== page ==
Safety cameras linked to crashes

The safety camera on the corner of O'Briens Rd and the Princes Hwy, Figtree.
The safety camera on the corner of O'Briens Rd and the Princes Hwy, Figtree.

It was about this time last year when shiny new "safety cameras" were switched on at five busy intersections across Wollongong.

They would, government policy boffins declared, improve road safety by busting lead-foots and red-light runners and in turn, reduce the number and severity of crashes.

But one year on, the cameras have presided over a less than desirable outcome - a whopping increase in car accidents.

At one Windang intersection, average annual crashes skyrocketed more than 200 per cent, while they jumped more than 100 per cent at another in Figtree.


The results, unveiled in an audit this week, are especially puzzling because elsewhere in NSW, other newly installed safety cameras have led to big reductions in collision rates.

Road safety experts are divided on whether the cameras instil so much fear in drivers that their skills behind the wheel suffer.

"Some people, it's fair to say, are very conservative in how they travel through a camera site and can drop to 20 or 30km an hour," said Dr Stuart Newstead, an associate director of the Monash University Accident Research Centre.

"There's a possibility those sort of massive variances in travel speed could be detrimental."

Tony Ianni, a driving instructor and owner of Ace Driver Ed, believes some motorists "panic" in camera zones.

"They can put people under pressure," he said.

"Also, you often don't realise how much time you spend looking at what speed you're doing rather than at what's on the road."

Another theory is the cameras have not reached their full deterrent potential because they are still in "warning-mode", meaning drivers caught speeding are let off with a warning letter.

The five cameras have hauled in $949,570 in red-light fines in less than a year.

A Transport for NSW spokeswoman said it was "very unlikely" cameras were to blame for the crash spike.

"It is important to understand that it is too early to make recommendations about individual locations because they have not been operating for very long and it is still too early to identify a reliable crash trend," she said.

"They will be closely monitored and reviewed again in 12 months as it can take a number of months for drivers to become compliant following [installation] and for the road safety benefits to be realised."

Another 109 intersections across NSW will be equipped with safety cameras and bigger, better warning signage by the end of 2014.

The Government also plans to retain fixed speed cameras, which despite complaints by aggrieved drivers, demonstrably help save lives.

Researchers have found the combined presence of seven fixed cameras in the Illawarra has saved the community $20.5 million in accident-related costs.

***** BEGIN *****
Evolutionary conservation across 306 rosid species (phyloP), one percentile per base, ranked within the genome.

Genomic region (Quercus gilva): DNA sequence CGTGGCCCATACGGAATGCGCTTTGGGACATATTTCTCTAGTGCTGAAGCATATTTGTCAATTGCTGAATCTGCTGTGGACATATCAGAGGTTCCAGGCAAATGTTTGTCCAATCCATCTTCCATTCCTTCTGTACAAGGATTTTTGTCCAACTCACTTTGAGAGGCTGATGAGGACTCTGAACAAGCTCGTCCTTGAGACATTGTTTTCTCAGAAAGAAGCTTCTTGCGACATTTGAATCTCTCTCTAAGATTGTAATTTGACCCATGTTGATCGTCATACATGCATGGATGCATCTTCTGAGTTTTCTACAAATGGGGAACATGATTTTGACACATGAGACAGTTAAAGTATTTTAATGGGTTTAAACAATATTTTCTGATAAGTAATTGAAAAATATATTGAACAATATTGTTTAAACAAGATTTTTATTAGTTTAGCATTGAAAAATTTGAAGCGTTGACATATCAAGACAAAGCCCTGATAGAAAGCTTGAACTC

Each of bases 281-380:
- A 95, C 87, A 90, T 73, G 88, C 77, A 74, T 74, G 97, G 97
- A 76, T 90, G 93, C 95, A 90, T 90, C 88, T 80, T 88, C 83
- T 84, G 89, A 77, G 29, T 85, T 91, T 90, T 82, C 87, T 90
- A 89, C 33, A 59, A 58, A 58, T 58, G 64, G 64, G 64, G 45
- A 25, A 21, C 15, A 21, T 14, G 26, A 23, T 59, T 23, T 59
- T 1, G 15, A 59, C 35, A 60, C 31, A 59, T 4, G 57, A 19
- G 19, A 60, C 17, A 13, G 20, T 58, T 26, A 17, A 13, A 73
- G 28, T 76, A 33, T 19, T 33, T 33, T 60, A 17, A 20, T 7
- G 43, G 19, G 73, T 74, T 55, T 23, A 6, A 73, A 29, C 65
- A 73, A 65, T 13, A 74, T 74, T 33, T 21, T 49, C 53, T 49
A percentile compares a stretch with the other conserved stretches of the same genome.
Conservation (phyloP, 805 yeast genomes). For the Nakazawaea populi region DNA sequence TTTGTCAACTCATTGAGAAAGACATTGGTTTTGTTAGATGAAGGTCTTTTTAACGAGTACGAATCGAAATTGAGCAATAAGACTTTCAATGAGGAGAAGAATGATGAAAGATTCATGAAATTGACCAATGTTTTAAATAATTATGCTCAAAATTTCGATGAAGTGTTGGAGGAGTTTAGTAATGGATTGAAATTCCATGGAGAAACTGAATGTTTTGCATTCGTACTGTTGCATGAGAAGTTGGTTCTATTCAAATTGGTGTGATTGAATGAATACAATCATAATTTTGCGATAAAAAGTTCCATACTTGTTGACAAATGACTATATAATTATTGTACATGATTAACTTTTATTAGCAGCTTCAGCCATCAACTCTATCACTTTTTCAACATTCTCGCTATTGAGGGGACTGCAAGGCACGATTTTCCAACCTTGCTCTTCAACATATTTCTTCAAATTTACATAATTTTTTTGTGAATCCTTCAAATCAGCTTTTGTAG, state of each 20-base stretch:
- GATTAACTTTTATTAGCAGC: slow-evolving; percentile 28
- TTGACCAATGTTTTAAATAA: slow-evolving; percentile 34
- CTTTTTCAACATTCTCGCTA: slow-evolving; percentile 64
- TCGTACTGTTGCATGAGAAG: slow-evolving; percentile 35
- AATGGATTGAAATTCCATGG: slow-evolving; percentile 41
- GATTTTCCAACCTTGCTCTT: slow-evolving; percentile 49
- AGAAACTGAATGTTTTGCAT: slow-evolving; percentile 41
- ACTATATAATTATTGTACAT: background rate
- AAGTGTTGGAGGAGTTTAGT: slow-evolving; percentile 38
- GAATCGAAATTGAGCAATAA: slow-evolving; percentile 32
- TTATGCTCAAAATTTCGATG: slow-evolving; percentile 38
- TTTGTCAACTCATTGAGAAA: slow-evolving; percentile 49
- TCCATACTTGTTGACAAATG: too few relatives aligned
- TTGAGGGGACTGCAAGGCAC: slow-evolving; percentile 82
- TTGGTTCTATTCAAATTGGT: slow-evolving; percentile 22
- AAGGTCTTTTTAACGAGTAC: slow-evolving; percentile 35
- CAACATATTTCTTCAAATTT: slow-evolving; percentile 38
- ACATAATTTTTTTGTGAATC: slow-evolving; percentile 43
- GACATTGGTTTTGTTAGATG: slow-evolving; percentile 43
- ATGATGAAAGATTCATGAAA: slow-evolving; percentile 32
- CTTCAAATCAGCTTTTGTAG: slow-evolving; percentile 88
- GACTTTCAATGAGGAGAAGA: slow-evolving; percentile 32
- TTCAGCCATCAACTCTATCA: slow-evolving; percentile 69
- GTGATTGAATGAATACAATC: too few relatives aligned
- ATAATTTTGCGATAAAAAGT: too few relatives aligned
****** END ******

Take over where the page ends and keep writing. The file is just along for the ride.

During the five years before their installation about a decade ago, the total number of crashes recorded in the 500m either side of fixed cameras in the Illawarra was 254.

During the last five years, there were 178 crashes.

In human terms, the number of people killed or injured dropped from 184 to 106 during the same periods.

One camera where there has been little safety benefit since its 2002 installation, on Memorial Dr at Corrimal, is under review and could be removed.

Any change to speed cameras was always politically dangerous, NRMA director Michael Tynan said.

"It's a fact of life that there are going to be speed cameras," he said.

"This Government has deactivated a lot of useless cameras but if speed cameras are working, as we see they are in most cases, I don't think you could blame them for trying to bring down the road toll by introducing more where they may be needed."

Dr Newstead said evidence had proved cameras were an effective policy response to dangerous driving.

"They are actually a very cost-effective enforcement tool," he said.

"There's actually a good argument for having many more but that is a question that will always generate a lot of public and political debate."

Of the five safety cameras installed in the Illawarra last year, just one - trained on the intersection of the Princes Hwy and Five Islands Rd at Unanderra, has led to a reduction in the annual average number of crashes.

The others targeting the intersections of Windang Rd and Boronia Ave in Windang, Princes Hwy and O'Briens Rd in Figtree, Corrimal and Burelli streets in Wollongong and Gladstone Ave and Crown St in Wollongong have seen car accidents grow between 30 and 220 per cent.

However, the number of people detected speeding or running red lights through the intersections is steadily falling, suggesting the cameras are having some impact on behaviour.

About 177 people die each year in speed-related crashes in NSW.